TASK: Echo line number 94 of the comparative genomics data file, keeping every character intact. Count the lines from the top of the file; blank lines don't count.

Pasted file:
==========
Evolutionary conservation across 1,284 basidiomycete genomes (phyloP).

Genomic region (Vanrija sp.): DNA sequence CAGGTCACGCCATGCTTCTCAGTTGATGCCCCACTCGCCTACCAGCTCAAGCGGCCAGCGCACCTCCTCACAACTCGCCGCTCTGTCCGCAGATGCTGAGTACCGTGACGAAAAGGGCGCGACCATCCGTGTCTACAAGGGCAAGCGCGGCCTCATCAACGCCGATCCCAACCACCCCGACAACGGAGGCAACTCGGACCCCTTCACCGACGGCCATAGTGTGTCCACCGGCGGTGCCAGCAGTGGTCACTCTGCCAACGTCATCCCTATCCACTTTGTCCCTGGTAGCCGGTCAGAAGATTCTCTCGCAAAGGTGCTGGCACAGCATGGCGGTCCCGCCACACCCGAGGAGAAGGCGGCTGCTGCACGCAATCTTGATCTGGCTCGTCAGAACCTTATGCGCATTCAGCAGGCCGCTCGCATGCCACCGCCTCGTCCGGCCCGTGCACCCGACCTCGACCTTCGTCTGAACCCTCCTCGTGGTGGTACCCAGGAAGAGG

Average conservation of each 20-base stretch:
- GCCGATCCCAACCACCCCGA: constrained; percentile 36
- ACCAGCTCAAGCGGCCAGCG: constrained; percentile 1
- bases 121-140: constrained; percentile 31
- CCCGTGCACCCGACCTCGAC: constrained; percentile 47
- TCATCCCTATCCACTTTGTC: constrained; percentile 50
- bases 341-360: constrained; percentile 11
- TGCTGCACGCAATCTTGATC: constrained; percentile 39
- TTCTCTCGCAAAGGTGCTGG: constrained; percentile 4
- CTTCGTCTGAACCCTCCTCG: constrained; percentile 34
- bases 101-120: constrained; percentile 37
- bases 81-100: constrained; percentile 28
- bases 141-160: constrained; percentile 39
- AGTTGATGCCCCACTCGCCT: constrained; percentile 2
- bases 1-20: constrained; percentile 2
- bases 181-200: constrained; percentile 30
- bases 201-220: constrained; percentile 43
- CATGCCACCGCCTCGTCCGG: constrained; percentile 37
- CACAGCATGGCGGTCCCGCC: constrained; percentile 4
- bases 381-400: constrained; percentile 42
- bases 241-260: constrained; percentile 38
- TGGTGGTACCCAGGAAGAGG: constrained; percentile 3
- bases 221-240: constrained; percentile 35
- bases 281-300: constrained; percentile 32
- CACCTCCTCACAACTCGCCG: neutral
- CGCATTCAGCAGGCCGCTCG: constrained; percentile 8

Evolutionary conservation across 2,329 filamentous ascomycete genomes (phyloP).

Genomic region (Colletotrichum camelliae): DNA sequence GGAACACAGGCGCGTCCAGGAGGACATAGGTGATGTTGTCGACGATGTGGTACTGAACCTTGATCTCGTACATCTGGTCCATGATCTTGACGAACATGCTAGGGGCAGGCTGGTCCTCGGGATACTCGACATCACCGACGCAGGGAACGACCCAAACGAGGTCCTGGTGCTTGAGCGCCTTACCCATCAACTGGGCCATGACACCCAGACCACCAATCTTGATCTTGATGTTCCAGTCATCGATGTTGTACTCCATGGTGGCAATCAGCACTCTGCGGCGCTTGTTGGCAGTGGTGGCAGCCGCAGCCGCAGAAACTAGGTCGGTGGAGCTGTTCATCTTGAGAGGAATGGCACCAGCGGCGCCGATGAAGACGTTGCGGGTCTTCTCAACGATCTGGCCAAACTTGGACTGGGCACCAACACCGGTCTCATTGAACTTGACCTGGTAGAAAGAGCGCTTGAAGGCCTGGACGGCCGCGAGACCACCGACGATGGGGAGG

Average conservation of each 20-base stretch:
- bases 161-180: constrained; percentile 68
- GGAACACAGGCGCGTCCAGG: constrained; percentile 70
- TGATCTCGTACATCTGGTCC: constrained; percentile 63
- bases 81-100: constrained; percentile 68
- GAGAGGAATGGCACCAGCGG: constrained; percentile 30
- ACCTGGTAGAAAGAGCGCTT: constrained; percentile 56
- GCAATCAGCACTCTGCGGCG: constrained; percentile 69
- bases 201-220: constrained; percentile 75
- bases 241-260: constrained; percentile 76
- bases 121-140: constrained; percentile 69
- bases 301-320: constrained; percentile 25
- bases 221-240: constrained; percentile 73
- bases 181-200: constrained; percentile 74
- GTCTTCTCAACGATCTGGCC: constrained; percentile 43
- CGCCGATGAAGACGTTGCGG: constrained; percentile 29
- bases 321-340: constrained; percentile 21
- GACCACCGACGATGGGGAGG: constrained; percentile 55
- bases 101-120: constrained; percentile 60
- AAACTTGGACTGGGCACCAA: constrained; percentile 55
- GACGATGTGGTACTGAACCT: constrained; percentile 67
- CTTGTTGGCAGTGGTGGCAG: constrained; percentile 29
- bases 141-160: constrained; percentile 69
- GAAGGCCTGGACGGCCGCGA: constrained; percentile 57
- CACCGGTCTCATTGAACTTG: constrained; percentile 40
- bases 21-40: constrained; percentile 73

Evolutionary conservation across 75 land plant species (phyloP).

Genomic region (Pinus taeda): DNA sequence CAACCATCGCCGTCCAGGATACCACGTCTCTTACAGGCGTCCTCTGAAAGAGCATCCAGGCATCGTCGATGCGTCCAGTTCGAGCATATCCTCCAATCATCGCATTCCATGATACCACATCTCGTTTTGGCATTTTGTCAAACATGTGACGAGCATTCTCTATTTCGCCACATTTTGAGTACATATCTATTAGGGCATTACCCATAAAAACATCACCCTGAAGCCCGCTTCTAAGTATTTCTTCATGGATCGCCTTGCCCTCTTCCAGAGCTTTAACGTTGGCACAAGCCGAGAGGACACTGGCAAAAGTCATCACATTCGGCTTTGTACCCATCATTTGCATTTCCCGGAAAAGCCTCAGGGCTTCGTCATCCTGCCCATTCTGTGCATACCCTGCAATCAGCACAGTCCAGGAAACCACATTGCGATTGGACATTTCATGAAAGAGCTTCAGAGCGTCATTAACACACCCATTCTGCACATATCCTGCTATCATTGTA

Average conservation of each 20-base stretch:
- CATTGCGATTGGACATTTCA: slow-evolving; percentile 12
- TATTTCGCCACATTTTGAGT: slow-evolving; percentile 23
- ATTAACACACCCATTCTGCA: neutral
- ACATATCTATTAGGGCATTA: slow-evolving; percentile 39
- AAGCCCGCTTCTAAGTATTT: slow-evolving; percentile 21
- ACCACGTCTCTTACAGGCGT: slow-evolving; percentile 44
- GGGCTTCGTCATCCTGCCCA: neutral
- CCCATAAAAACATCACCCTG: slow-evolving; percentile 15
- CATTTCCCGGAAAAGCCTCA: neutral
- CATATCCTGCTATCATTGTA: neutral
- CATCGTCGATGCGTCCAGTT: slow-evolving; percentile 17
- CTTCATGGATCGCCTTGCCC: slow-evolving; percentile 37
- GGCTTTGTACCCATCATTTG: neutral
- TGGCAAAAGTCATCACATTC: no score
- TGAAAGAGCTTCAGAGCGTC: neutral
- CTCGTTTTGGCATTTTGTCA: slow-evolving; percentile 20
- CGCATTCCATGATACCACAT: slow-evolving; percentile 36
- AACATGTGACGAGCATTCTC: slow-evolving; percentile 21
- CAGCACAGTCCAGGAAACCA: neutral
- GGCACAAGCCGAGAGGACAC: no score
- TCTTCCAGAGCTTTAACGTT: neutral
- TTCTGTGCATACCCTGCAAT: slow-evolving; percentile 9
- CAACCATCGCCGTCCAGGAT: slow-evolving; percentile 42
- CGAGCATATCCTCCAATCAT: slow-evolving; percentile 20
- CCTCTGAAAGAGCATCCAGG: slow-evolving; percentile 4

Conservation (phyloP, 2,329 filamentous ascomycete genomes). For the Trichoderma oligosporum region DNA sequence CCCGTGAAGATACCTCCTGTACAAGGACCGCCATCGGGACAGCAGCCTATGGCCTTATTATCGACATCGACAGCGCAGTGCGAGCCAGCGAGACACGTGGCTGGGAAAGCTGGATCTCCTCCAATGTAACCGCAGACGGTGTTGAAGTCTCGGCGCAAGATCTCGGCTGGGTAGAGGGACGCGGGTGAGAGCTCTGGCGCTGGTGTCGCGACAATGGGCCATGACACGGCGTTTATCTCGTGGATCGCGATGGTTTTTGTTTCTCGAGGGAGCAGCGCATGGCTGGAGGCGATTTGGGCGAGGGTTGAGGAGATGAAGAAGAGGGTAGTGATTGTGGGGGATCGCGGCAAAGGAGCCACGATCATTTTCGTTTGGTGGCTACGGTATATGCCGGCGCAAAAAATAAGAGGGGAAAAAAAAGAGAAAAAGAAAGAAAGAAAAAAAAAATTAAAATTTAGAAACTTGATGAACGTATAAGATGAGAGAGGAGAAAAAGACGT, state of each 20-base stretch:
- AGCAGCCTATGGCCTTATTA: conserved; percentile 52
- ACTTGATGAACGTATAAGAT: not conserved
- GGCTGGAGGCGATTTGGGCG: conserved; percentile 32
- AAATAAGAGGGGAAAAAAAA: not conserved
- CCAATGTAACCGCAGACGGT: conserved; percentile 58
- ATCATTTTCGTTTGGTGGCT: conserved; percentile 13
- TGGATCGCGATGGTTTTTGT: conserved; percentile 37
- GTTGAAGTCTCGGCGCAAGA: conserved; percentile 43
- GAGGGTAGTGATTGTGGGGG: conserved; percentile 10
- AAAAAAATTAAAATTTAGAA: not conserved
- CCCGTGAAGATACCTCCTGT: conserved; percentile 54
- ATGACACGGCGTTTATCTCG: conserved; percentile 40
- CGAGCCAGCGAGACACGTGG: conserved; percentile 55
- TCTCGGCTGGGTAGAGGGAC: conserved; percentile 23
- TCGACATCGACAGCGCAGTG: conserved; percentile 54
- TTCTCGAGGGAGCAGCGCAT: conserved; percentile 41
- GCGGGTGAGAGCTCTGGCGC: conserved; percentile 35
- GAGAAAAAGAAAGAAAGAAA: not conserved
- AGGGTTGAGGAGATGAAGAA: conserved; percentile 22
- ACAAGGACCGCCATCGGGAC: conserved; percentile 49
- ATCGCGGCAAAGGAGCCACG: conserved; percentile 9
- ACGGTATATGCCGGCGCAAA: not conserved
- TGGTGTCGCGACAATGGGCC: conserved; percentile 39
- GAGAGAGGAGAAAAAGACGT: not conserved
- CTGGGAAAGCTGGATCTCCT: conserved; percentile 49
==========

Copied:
- GAGGGTAGTGATTGTGGGGG: conserved; percentile 10